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Now in its second year, the Metal Hammer sponsored Defenders of the Faith package commences at 6:30pm as Californian band Five Finger Death Punch take to the stage. In fact, doors had originally been advertised to open at this time, so it's a wise move of the venue by letting people in half an hour previously so at least there's a sizeable audience ready to witness the opening act. Completely devoid of originality, FFDP's music is at least competently performed with palm-muted thrash riffing galore, occasional lead flourishes, and hardcore style vocals, which invariably give way to clean singing parts over melodiously composed sing-a-long choruses. This is formulaic metal per se and fails to move me through its lack of innovation and predictable structures, although a couple of hundred people in the near sold-out 3,000 capacity Academy seem to lap up FFDP's aurally unchallenging metal tunes. A fairly weak start to Defenders of the Faith II.
Thursday 12th February 2009
Academy in Birmingham, UK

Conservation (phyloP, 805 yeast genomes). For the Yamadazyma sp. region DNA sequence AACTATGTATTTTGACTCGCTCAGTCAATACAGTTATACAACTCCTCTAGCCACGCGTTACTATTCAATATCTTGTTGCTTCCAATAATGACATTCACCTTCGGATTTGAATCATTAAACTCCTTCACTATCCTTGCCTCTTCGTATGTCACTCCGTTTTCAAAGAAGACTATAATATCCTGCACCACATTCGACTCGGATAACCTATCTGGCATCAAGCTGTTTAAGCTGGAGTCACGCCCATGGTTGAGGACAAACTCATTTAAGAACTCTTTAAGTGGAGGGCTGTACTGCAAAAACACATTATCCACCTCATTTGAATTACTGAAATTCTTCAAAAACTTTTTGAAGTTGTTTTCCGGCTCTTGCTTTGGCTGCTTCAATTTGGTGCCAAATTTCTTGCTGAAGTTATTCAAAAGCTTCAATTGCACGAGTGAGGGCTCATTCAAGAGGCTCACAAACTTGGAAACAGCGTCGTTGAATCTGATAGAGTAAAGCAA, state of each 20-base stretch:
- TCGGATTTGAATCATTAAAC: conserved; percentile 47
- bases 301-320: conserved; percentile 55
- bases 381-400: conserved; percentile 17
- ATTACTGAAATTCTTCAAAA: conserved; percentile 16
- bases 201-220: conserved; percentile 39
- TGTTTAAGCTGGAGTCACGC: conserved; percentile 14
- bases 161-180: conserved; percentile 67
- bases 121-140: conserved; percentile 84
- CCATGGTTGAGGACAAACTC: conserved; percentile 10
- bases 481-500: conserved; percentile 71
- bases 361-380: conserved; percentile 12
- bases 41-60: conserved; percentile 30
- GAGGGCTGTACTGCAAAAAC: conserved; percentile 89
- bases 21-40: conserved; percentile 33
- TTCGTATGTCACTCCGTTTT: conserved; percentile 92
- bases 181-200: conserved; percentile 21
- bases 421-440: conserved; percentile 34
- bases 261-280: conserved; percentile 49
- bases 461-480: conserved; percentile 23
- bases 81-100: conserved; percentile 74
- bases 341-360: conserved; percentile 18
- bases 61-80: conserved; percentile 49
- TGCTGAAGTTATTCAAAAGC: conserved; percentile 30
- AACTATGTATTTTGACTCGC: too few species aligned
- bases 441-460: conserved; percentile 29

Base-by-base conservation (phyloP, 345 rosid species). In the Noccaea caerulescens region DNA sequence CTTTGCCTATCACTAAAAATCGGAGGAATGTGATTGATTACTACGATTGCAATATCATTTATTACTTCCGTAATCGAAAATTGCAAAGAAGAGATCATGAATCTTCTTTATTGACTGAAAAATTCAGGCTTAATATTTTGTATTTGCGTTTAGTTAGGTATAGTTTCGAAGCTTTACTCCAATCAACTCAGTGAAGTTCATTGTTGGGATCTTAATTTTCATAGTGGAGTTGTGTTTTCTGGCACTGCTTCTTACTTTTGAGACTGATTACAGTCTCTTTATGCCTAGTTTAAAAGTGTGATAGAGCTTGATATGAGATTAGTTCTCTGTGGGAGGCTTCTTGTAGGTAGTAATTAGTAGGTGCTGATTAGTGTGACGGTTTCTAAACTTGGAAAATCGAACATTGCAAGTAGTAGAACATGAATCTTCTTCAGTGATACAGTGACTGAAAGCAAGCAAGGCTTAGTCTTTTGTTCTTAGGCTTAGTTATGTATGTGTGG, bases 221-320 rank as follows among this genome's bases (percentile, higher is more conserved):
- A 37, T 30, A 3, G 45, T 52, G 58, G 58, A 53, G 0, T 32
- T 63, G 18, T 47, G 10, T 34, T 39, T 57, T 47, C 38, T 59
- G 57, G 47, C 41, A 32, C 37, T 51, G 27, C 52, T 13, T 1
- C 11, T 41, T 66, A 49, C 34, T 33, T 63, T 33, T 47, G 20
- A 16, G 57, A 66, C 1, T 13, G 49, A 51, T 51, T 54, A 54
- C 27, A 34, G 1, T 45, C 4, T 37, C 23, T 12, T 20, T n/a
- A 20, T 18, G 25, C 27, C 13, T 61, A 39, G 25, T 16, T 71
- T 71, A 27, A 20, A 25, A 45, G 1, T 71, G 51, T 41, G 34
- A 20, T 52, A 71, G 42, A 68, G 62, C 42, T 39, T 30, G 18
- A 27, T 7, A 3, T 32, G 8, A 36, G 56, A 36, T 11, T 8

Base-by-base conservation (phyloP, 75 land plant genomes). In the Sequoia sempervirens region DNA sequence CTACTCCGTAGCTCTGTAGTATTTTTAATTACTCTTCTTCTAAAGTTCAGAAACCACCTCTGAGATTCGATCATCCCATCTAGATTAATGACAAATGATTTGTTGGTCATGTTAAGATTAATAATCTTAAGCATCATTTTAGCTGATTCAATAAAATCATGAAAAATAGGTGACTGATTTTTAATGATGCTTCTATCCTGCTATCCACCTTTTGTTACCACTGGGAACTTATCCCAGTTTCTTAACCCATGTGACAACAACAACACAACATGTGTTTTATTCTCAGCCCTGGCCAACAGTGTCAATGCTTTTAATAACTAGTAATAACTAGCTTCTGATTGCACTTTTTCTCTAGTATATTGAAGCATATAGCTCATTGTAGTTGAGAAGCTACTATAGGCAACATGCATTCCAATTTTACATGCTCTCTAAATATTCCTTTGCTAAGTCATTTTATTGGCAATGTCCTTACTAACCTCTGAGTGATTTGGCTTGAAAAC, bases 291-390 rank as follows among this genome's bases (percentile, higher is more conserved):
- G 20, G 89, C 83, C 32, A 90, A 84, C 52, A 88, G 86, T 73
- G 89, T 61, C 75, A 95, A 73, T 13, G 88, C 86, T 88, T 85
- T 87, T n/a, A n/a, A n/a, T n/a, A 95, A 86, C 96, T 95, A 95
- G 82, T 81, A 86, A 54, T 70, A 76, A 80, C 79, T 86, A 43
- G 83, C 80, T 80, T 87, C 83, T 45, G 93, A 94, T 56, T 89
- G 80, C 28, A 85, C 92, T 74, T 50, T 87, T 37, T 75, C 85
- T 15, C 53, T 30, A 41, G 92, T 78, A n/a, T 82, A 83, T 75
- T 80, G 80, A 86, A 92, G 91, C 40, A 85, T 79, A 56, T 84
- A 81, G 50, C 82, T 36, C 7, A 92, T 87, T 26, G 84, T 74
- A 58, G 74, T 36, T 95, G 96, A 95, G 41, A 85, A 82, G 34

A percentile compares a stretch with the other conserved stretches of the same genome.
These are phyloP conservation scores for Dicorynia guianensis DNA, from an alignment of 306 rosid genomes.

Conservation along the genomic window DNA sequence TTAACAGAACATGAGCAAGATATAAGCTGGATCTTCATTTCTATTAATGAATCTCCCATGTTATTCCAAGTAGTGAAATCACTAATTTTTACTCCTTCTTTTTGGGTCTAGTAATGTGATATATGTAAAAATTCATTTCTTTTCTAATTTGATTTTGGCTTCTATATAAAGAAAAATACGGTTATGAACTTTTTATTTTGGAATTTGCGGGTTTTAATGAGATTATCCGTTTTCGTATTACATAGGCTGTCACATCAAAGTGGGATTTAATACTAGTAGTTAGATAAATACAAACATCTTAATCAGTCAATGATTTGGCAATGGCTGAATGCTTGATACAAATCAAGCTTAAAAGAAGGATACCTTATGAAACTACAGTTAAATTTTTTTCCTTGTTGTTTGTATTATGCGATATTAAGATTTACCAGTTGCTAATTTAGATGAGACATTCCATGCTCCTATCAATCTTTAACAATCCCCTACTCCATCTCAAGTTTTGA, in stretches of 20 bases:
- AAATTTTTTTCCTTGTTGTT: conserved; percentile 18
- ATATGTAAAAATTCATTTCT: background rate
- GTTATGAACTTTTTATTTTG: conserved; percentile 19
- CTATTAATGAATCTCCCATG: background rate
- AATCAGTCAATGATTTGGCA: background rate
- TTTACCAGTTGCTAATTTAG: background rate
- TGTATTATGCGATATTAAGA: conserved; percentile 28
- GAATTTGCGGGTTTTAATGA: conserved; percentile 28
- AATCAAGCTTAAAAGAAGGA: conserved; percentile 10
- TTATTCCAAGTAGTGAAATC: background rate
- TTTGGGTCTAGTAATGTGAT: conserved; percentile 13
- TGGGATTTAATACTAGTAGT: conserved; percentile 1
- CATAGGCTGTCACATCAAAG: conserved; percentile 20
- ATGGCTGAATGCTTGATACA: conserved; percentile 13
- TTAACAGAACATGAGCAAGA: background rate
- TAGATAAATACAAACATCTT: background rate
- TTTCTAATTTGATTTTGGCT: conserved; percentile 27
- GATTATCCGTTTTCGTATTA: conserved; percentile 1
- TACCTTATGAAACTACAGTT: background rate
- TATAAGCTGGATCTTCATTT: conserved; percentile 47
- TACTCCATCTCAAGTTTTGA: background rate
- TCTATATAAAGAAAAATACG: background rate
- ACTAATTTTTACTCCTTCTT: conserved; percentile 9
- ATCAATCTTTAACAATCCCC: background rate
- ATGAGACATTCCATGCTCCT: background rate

If anyone could kick-start Defenders of the Faith II into full-on, dynamic metal action after the bland start provided by Five Finger Death Punch, then Massachusetts crew Unearth were the band to do so. With the evening running to schedule thus far, they appear onstage around 7:20pm and launch into 'My Will Be Done', opening track from stunning new album 'The March'. Circle pits ensue and last for the duration of Unearth's set, as the audience reciprocate vigorously to the band's relentless energy. And there's a feeling of great sincerity to their performance as they genuinely look to be having fun, which is evident from their facial expressions in the way they interact with both the audience and each other (including guitarists Buz McGrath and Ken Susi's faked nose picking/eating!). Cramming as much material into their short support slot as possible, the ferociously up-tempo pace of the music is unrelenting as the likes of 'Crow Killer', penultimate number 'We Are Not Anonymous' and set closer 'Black Hearts Now Reign' impress me with their incisively tight delivery. McGrath and Susi's technically accomplished seven string widdlings are note perfect, and the tight rhythm section of John Maggard's bass playing and Derek Kerswill's skilled drumming lend the songs a "brutal groove" (to quote a term coined by Kerswill himself), over which frontman Trevor Phipps convincingly growls every lyric as if trying to convey each song's polemic to the crowd with aggressive veracity. A mightily impressive display of hard-hitting, in-your-face metal with a perfectly fused balance between old school influences and contemporary brutality. A hard act to follow...
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Reviews & Photography by Mark Holmes